If you send a letter to a company asking for a revolutionary product, you might have low expectations for any response. In 2012, Matthew Walzer, then a 16 year old with cerebral palsy, was in that very situation when he penned an open letter to Nike asking for a more accessible line of shoes. In it, he expressed difficulty in tying his own shoes despite being able to dress himself. He also described how much of a fan he was of Nike and how their high top sneakers more comfortably supported his ankles than orthopedic braces. What started as a humble request spun into Walzer working side by side with Nike designer Tobie Hatfield to create a revolutionary sneaker, accessible for all.

A Time for Innovation

Walzer’s impassioned letter to Nike came at an opportune time for the shoe brand. Previously, Hatfield, Nike Sr. Director of Athlete Innovation, invented a makeshift sneaker option for Jeff Johnson, Nike’s first employee, who was recovering from a stroke and unable to articulate his right hand. Using two pieces of Velcro, he developed a working solution that would do for everyday wear but not for athletic uses. In the years following, Hatfield worked with orthopedic and prosthetic company Össur to create a flexible sole platform shoe, the Nike Free.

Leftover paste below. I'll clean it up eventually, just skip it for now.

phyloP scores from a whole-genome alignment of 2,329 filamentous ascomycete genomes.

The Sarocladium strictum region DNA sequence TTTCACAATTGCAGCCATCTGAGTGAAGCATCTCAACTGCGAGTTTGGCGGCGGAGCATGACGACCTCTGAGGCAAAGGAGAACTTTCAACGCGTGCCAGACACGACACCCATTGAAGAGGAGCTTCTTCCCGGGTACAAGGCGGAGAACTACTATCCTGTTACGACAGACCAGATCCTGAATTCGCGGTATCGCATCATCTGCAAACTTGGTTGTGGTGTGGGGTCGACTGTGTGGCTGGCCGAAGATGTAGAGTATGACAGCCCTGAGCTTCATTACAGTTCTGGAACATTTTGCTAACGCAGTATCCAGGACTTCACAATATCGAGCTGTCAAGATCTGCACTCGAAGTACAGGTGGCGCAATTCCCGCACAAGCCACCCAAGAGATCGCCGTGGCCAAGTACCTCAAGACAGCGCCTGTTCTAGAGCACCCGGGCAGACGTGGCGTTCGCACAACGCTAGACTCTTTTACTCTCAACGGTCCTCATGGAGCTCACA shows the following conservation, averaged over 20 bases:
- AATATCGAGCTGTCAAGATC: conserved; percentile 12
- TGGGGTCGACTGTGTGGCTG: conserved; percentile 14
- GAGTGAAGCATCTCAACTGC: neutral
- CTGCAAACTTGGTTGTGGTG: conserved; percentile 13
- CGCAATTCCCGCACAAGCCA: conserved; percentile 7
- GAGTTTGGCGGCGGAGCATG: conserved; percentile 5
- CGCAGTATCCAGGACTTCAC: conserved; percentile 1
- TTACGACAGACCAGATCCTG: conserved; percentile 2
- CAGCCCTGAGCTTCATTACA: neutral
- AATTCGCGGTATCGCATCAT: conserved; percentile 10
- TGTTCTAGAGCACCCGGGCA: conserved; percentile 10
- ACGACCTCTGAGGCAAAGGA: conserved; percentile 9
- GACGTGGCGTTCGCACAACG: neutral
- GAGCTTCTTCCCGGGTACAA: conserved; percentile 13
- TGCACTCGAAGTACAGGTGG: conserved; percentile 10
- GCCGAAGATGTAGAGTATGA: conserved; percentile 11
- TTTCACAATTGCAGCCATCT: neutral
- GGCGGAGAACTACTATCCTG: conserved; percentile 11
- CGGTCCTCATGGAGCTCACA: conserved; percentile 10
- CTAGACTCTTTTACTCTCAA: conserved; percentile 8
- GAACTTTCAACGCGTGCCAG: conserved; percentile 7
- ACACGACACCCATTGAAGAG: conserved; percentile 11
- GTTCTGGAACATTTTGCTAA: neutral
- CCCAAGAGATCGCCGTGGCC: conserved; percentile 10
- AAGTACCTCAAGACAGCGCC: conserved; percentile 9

At the time of Walzer’s request, Hatfield had been working with Special Olympians on the same problems and reached out to Walzer to develop a prototype specific for his use. Much to Walzer’s surprise, he became an inspiration for Hatfield, spurring the creation of accessible sneakers.

Moving Forward

Later in 2012, Hatfield sent Walzer customized shoes for testing that improved on the Jeff Johnson model. Over the next three years, Walzer and his team worked on a new entry point system that allowed the use of only one hand. Looking to other Nike releases, and Walzer’s favorite basketball player, Lebron James, a number of solutions involving no laces, Velcro and cable dials were trialed. After three years of testing, Hatfield and his team settled on a wrap-around zipper solution now known as FLYEASE.

Nike Flyease

In July 2015, Nike unveiled the LeBron Soldier 8 FLYEASE featuring a tunnel system that allows the foot to be inserted while internal cords, paired with a zipper, wrap around the ankle and eliminate the need for laces. While not perfect, the first release is important and groundbreaking to bring to the masses. Walzer is now a sophomore at Florida Gulf Coast University and was able to meet LeBron James through the collaboration.

The great thing about this shoe is whether you’re able body, disabled, have cerebral palsy or Parkinson’s, anyone can wear this shoe and do anything with it

– Matthew Walzer

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